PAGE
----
Hong Kong keeps its crown as the most expensive city in the world for overseas workers, meanwhile 10 out of 20 of the most expensive locations are in Asia.
Hong Kong remains the most expensive location in the world according to ECA international's latest research report, thanks to rising prices but slower growth in 2020 thanks to the economic impact of Covid-19. Geneva took second spot, Tokyo while New York fell out of the top three,
“Hong Kong is consistently towards the top of the table and this year was no different with prices increasing by 2.7% overall in local currency," said Lee Quane, Regional Director – Asia at ECA International in a press release. "The Hong Kong economy has seen a recovery of sorts after a turbulent few years caused by the Covid-19pandemic, and political and social upheaval before this, and the increase in local prices reflects this.”
The research compares a basket of like-for-like consumer goods often purchased by assignees in 480 locations all over the world. Including the cost of accommodation for expatriate staff in over 411 locations.
This year showed a rise in the ranking for more cities in China with four locations now in the top 15 and Shanghai and Guangzhou both entering the global top ten.
“Chinese cities have seen a rise in the rankings on the back of a strengthening of the Chinese yuan and relatively high rates of price increases," said Lee. "The Chinese currency has strengthened against all other major currencies thanks to a rebound in the demand for Chinese goods after a Covid related lull at the beginning of 2020 and this means that these cities are now more expensive for overseas workers compared to previously. Additionally, inflation in China has also picked up this year thanks particularly to rising fuel prices,” Lee added.
Beijing moved from 18th in 2020 to 15th and Shenzhen from 17th to 11th.
The same trend could be observed in Taiwan with Taipei now in the top 20 twenty most expensive global locations. According to the report the rise in rankings could be attributed to a boost in the Taiwanese dollar as exports strengthened, especially the Taiwanese dollar.
Tokyo dropped to third in the rankings as the yen fell against major currencies. Yokohama fell out of the global top ten to 16th.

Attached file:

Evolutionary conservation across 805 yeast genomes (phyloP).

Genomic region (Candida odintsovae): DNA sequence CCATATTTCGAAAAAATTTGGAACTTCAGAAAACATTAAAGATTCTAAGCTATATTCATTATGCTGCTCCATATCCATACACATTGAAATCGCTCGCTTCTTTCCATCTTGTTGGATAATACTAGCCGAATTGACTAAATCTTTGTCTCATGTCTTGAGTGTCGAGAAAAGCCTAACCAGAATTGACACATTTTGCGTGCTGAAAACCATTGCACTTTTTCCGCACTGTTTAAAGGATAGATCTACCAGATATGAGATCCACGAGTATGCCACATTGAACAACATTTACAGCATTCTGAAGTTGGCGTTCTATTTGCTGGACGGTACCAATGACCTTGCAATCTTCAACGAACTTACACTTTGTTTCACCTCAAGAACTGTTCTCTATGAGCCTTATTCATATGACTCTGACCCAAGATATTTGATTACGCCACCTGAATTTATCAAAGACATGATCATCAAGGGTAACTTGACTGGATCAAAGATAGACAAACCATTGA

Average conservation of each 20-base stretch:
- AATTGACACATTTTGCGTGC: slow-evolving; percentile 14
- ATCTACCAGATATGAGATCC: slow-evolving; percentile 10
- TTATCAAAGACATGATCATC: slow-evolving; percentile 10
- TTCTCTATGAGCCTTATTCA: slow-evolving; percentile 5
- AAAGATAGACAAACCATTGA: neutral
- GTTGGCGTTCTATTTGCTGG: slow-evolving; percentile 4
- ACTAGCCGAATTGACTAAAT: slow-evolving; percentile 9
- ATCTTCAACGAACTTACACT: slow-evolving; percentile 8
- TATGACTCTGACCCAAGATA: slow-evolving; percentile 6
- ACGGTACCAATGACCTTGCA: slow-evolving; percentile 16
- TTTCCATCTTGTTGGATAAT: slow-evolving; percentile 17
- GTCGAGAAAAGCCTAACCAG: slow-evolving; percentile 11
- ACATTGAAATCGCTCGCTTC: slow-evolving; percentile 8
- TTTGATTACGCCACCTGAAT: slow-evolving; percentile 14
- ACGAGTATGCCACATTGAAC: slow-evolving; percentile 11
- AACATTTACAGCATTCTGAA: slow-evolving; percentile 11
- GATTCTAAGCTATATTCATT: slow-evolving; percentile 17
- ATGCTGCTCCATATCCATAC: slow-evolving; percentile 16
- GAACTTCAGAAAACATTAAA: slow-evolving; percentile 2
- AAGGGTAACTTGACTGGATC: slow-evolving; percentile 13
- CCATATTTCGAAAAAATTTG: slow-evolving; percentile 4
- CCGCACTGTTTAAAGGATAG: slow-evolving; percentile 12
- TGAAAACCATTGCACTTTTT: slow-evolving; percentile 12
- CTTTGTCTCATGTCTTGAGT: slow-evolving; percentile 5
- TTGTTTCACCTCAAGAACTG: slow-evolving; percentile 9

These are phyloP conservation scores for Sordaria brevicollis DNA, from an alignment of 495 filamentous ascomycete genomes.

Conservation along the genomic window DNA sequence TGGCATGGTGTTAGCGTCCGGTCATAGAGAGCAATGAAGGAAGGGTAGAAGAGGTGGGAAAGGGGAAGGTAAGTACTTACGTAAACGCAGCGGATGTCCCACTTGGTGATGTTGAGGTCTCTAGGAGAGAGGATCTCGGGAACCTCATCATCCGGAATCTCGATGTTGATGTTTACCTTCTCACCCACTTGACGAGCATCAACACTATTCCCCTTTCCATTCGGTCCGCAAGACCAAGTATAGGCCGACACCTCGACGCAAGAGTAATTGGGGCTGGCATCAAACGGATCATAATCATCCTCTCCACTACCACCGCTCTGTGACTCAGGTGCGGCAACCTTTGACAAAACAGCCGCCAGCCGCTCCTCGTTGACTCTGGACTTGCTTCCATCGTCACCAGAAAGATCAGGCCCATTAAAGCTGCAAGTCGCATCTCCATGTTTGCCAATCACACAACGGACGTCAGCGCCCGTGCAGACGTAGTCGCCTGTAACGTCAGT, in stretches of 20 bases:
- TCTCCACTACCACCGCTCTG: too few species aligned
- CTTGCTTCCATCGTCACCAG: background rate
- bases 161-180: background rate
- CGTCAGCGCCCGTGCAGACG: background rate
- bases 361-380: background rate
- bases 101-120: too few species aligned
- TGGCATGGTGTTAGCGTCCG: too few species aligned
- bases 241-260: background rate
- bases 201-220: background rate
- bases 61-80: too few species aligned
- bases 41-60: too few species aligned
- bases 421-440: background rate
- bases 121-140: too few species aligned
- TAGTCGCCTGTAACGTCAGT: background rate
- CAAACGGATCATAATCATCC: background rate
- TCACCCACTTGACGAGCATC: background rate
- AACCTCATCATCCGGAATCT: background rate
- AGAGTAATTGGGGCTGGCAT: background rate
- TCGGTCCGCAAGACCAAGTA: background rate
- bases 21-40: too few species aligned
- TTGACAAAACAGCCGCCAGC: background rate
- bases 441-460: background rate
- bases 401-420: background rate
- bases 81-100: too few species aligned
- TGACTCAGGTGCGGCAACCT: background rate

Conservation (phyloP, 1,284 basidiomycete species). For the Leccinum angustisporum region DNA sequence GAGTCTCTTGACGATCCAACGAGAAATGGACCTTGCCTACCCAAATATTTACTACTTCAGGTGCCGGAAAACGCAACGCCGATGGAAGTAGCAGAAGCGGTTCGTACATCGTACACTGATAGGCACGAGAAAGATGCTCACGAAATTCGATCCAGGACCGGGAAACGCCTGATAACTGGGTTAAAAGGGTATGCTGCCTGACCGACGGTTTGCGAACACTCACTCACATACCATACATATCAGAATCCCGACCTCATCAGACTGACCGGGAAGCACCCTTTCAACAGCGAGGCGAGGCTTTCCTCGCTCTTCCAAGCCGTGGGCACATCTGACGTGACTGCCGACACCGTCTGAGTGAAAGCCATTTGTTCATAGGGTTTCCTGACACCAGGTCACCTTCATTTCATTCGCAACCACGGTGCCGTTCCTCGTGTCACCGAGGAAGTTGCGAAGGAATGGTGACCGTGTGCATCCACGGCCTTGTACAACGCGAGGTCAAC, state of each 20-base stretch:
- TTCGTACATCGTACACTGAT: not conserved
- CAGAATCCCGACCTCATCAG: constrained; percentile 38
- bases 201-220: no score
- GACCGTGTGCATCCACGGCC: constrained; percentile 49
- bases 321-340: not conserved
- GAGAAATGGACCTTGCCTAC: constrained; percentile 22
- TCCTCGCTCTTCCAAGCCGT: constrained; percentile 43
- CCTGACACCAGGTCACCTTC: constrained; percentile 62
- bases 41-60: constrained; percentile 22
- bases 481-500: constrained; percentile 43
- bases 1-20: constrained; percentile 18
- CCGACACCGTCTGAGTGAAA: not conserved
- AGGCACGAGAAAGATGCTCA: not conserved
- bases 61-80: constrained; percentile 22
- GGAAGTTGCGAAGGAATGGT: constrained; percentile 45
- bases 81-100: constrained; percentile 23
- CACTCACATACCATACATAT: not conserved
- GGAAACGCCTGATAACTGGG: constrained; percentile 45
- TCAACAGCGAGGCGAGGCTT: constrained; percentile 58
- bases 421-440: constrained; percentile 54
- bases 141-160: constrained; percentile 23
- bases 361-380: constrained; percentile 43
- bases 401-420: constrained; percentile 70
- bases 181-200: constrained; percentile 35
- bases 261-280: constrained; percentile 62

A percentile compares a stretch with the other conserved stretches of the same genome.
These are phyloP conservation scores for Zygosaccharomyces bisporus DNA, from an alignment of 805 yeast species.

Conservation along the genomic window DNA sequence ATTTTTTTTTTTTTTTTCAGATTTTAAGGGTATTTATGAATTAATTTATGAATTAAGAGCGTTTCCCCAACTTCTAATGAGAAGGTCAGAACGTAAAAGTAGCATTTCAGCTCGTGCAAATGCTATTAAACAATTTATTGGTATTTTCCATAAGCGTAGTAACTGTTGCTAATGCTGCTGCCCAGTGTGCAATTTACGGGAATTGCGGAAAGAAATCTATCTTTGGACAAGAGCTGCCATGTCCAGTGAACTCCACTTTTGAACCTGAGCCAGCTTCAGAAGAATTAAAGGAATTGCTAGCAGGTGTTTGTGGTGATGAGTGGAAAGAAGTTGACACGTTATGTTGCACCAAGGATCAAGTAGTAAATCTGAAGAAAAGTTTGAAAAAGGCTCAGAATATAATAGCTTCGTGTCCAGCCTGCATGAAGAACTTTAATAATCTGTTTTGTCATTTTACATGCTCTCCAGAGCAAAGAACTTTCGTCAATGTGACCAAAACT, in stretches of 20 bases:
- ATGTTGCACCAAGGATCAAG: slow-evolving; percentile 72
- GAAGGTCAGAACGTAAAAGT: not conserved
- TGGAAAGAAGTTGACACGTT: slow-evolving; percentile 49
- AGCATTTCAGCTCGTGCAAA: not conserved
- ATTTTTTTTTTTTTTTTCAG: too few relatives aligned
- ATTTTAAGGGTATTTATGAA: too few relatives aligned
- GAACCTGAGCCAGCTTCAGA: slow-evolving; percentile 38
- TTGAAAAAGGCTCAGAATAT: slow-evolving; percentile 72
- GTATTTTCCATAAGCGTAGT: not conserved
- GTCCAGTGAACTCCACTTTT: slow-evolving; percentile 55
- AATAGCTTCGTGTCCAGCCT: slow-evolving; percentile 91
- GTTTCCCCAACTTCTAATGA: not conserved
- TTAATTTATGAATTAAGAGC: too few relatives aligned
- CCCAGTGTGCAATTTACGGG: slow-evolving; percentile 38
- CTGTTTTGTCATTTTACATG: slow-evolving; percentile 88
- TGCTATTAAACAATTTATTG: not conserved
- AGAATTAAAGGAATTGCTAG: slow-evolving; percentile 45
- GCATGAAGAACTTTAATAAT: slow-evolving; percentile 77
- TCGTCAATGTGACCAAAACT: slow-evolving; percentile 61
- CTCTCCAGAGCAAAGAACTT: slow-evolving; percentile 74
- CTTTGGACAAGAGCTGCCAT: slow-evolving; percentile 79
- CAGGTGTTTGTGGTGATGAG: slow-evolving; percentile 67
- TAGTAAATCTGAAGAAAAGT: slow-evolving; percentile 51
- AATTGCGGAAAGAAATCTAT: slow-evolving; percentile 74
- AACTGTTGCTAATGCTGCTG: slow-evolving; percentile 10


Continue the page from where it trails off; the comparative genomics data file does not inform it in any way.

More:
"Despite Japan seeing a rare rise in prices thanks in part to more expensive imports, particularly oil," said Lee. "The weaker yen has outweighed any price rises, which has resulted in Japanese cities becoming a little cheaper compared to some other major global locations.”
South East Asia
Singapore remained steady in the rankings, rising two places to 12th globally. Inflation in day-to-day items together with high rates of growth in rental costs and the strength of the Singapore dollar against the yen and US dollar. contributed to Singapore's rise of 2 places.
Thai locations on the other hand saw a significant drop in rankings. Bangkok is now outside the top 50 dropping 12 places while all other Thai cities moved outside the top 12 locations. The lack of tourism and travel restrictions impacted the Thai economy causing all Thai locations to plummet. While inflation has remained relatively low compared to other locations in the region.
Rest of the World
Most EU locations dropped in the ranking thanks to volatility with the Euro. Paris fell out of the top 30 while Madrid, Brussels and Rome all fell in the rankings.
“Nearly every major Eurozone city saw a drop in the rankings this year as the euro performed worse in the last 12 months than the US dollar and British pound,” said Lee.
Russian cities rebounded after falling in the past, Moscow moved up four places to rank 52nd globally and St. Petersburg is up 12 places to 138th globally.
Photos / ECA international